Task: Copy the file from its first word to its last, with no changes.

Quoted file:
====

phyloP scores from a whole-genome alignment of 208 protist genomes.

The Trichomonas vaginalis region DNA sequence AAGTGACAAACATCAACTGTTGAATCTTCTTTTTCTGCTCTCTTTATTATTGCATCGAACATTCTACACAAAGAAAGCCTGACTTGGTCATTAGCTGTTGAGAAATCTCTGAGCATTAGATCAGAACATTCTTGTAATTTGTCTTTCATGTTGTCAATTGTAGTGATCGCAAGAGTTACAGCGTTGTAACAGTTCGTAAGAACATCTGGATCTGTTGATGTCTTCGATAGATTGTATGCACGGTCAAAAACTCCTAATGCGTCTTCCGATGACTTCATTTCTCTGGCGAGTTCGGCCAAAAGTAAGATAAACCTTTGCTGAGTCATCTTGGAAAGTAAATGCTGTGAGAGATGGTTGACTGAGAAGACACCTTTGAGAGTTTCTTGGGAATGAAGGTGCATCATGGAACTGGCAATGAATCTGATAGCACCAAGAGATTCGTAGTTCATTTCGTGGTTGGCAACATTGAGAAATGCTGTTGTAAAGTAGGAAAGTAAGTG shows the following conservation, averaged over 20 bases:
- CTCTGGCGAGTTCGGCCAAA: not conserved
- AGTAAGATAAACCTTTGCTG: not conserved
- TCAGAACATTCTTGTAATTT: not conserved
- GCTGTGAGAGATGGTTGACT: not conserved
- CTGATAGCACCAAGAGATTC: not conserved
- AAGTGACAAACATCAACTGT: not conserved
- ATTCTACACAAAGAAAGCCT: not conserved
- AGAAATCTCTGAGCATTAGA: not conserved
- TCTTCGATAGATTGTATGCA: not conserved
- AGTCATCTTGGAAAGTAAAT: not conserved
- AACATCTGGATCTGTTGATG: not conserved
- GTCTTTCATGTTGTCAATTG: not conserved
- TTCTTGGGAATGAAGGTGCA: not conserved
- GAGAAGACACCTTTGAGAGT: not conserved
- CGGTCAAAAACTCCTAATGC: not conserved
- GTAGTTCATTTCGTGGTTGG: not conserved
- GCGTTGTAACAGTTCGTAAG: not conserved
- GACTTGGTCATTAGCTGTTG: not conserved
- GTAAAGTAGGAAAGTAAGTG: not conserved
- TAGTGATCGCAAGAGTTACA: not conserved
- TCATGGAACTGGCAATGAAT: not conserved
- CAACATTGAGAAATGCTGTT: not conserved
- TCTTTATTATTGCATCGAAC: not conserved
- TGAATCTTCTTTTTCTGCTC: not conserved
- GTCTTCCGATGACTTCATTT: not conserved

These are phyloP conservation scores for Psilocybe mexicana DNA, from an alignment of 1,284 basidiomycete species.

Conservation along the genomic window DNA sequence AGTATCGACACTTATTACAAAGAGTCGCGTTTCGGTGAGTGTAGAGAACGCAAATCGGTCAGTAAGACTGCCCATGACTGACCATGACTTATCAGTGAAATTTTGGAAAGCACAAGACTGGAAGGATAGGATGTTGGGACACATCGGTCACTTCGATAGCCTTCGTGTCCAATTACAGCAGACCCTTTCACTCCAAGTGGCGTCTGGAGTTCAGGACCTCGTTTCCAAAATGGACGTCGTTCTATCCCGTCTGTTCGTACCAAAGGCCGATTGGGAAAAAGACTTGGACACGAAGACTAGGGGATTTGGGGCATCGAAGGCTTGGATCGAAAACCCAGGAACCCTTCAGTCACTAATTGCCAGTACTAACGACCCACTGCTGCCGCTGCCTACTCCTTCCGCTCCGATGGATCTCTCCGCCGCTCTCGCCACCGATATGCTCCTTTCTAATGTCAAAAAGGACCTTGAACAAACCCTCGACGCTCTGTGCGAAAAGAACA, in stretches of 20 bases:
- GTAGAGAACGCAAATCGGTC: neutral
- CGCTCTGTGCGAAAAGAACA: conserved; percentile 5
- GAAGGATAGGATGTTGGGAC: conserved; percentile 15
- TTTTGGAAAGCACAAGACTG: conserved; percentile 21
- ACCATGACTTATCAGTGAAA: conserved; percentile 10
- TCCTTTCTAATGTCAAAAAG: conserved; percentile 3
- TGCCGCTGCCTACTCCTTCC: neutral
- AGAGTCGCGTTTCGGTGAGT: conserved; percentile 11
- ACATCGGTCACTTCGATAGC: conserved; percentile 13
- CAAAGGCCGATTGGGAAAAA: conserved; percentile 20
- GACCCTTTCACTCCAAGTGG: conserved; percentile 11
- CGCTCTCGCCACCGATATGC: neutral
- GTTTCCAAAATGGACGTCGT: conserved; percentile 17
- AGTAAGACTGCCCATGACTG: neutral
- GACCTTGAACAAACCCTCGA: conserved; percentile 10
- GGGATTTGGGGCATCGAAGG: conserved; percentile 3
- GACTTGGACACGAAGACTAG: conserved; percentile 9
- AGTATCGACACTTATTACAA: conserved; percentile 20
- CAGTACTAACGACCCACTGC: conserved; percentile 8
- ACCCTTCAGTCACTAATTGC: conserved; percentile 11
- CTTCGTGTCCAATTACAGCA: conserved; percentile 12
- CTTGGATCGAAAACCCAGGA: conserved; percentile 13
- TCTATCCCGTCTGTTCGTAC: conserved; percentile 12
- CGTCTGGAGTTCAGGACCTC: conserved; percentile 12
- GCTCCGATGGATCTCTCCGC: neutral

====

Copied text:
phyloP scores from a whole-genome alignment of 208 protist genomes.

The Trichomonas vaginalis region DNA sequence AAGTGACAAACATCAACTGTTGAATCTTCTTTTTCTGCTCTCTTTATTATTGCATCGAACATTCTACACAAAGAAAGCCTGACTTGGTCATTAGCTGTTGAGAAATCTCTGAGCATTAGATCAGAACATTCTTGTAATTTGTCTTTCATGTTGTCAATTGTAGTGATCGCAAGAGTTACAGCGTTGTAACAGTTCGTAAGAACATCTGGATCTGTTGATGTCTTCGATAGATTGTATGCACGGTCAAAAACTCCTAATGCGTCTTCCGATGACTTCATTTCTCTGGCGAGTTCGGCCAAAAGTAAGATAAACCTTTGCTGAGTCATCTTGGAAAGTAAATGCTGTGAGAGATGGTTGACTGAGAAGACACCTTTGAGAGTTTCTTGGGAATGAAGGTGCATCATGGAACTGGCAATGAATCTGATAGCACCAAGAGATTCGTAGTTCATTTCGTGGTTGGCAACATTGAGAAATGCTGTTGTAAAGTAGGAAAGTAAGTG shows the following conservation, averaged over 20 bases:
- CTCTGGCGAGTTCGGCCAAA: not conserved
- AGTAAGATAAACCTTTGCTG: not conserved
- TCAGAACATTCTTGTAATTT: not conserved
- GCTGTGAGAGATGGTTGACT: not conserved
- CTGATAGCACCAAGAGATTC: not conserved
- AAGTGACAAACATCAACTGT: not conserved
- ATTCTACACAAAGAAAGCCT: not conserved
- AGAAATCTCTGAGCATTAGA: not conserved
- TCTTCGATAGATTGTATGCA: not conserved
- AGTCATCTTGGAAAGTAAAT: not conserved
- AACATCTGGATCTGTTGATG: not conserved
- GTCTTTCATGTTGTCAATTG: not conserved
- TTCTTGGGAATGAAGGTGCA: not conserved
- GAGAAGACACCTTTGAGAGT: not conserved
- CGGTCAAAAACTCCTAATGC: not conserved
- GTAGTTCATTTCGTGGTTGG: not conserved
- GCGTTGTAACAGTTCGTAAG: not conserved
- GACTTGGTCATTAGCTGTTG: not conserved
- GTAAAGTAGGAAAGTAAGTG: not conserved
- TAGTGATCGCAAGAGTTACA: not conserved
- TCATGGAACTGGCAATGAAT: not conserved
- CAACATTGAGAAATGCTGTT: not conserved
- TCTTTATTATTGCATCGAAC: not conserved
- TGAATCTTCTTTTTCTGCTC: not conserved
- GTCTTCCGATGACTTCATTT: not conserved

These are phyloP conservation scores for Psilocybe mexicana DNA, from an alignment of 1,284 basidiomycete species.

Conservation along the genomic window DNA sequence AGTATCGACACTTATTACAAAGAGTCGCGTTTCGGTGAGTGTAGAGAACGCAAATCGGTCAGTAAGACTGCCCATGACTGACCATGACTTATCAGTGAAATTTTGGAAAGCACAAGACTGGAAGGATAGGATGTTGGGACACATCGGTCACTTCGATAGCCTTCGTGTCCAATTACAGCAGACCCTTTCACTCCAAGTGGCGTCTGGAGTTCAGGACCTCGTTTCCAAAATGGACGTCGTTCTATCCCGTCTGTTCGTACCAAAGGCCGATTGGGAAAAAGACTTGGACACGAAGACTAGGGGATTTGGGGCATCGAAGGCTTGGATCGAAAACCCAGGAACCCTTCAGTCACTAATTGCCAGTACTAACGACCCACTGCTGCCGCTGCCTACTCCTTCCGCTCCGATGGATCTCTCCGCCGCTCTCGCCACCGATATGCTCCTTTCTAATGTCAAAAAGGACCTTGAACAAACCCTCGACGCTCTGTGCGAAAAGAACA, in stretches of 20 bases:
- GTAGAGAACGCAAATCGGTC: neutral
- CGCTCTGTGCGAAAAGAACA: conserved; percentile 5
- GAAGGATAGGATGTTGGGAC: conserved; percentile 15
- TTTTGGAAAGCACAAGACTG: conserved; percentile 21
- ACCATGACTTATCAGTGAAA: conserved; percentile 10
- TCCTTTCTAATGTCAAAAAG: conserved; percentile 3
- TGCCGCTGCCTACTCCTTCC: neutral
- AGAGTCGCGTTTCGGTGAGT: conserved; percentile 11
- ACATCGGTCACTTCGATAGC: conserved; percentile 13
- CAAAGGCCGATTGGGAAAAA: conserved; percentile 20
- GACCCTTTCACTCCAAGTGG: conserved; percentile 11
- CGCTCTCGCCACCGATATGC: neutral
- GTTTCCAAAATGGACGTCGT: conserved; percentile 17
- AGTAAGACTGCCCATGACTG: neutral
- GACCTTGAACAAACCCTCGA: conserved; percentile 10
- GGGATTTGGGGCATCGAAGG: conserved; percentile 3
- GACTTGGACACGAAGACTAG: conserved; percentile 9
- AGTATCGACACTTATTACAA: conserved; percentile 20
- CAGTACTAACGACCCACTGC: conserved; percentile 8
- ACCCTTCAGTCACTAATTGC: conserved; percentile 11
- CTTCGTGTCCAATTACAGCA: conserved; percentile 12
- CTTGGATCGAAAACCCAGGA: conserved; percentile 13
- TCTATCCCGTCTGTTCGTAC: conserved; percentile 12
- CGTCTGGAGTTCAGGACCTC: conserved; percentile 12
- GCTCCGATGGATCTCTCCGC: neutral